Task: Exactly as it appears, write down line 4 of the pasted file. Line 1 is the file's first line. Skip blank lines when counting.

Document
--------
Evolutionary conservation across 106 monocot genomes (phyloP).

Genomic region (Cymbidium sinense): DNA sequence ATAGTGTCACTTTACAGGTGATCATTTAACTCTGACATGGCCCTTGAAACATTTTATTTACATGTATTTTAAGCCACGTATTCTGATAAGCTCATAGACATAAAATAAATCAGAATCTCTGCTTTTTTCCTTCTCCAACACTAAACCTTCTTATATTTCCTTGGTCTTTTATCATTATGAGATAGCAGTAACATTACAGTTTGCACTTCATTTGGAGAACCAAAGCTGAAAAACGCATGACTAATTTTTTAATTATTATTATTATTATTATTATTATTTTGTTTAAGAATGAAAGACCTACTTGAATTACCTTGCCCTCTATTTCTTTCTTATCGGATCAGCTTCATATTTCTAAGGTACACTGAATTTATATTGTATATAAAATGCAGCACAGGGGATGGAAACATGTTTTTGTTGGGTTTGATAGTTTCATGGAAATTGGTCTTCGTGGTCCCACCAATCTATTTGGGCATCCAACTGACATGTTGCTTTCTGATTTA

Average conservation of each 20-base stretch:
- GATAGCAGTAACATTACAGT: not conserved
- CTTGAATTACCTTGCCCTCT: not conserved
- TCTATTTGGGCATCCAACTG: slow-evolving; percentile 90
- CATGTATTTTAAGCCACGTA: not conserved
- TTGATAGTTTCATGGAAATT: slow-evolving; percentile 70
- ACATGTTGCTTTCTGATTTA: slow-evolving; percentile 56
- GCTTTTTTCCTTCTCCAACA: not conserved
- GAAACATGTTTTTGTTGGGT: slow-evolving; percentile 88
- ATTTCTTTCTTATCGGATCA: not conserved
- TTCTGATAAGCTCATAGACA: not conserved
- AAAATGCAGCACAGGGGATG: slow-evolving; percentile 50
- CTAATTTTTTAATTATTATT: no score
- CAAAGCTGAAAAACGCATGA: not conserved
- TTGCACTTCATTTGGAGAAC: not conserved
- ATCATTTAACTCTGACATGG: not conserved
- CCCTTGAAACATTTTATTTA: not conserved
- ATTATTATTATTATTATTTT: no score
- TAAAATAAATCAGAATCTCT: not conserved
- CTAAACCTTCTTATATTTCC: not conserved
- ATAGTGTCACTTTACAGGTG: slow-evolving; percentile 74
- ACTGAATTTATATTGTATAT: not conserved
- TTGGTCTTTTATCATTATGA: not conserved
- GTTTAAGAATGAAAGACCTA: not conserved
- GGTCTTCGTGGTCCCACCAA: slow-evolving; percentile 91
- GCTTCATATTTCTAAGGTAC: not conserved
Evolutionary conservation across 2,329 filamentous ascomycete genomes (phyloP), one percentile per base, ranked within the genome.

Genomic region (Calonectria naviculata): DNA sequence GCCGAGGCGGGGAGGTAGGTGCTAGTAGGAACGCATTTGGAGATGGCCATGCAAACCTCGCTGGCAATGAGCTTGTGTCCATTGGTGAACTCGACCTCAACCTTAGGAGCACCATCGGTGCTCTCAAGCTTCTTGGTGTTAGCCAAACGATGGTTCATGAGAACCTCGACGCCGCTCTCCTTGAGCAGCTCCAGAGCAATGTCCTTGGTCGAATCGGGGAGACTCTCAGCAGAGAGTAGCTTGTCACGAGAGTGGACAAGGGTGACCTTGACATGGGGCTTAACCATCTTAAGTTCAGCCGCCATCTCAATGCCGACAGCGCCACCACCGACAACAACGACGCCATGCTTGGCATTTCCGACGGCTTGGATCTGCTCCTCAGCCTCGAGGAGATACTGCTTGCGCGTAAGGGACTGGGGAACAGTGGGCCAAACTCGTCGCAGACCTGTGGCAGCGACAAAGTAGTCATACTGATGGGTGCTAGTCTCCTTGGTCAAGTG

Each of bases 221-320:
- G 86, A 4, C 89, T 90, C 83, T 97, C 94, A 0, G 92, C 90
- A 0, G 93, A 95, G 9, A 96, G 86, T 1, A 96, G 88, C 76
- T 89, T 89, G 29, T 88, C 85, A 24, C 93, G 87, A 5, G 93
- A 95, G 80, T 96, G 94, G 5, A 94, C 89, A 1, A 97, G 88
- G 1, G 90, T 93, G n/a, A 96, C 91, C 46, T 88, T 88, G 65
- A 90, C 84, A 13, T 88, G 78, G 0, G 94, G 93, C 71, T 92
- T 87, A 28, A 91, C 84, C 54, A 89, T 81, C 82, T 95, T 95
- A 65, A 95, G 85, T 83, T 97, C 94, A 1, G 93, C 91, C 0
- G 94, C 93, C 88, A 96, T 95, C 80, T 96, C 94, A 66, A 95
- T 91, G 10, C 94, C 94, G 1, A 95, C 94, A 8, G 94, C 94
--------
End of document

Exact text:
- GATAGCAGTAACATTACAGT: not conserved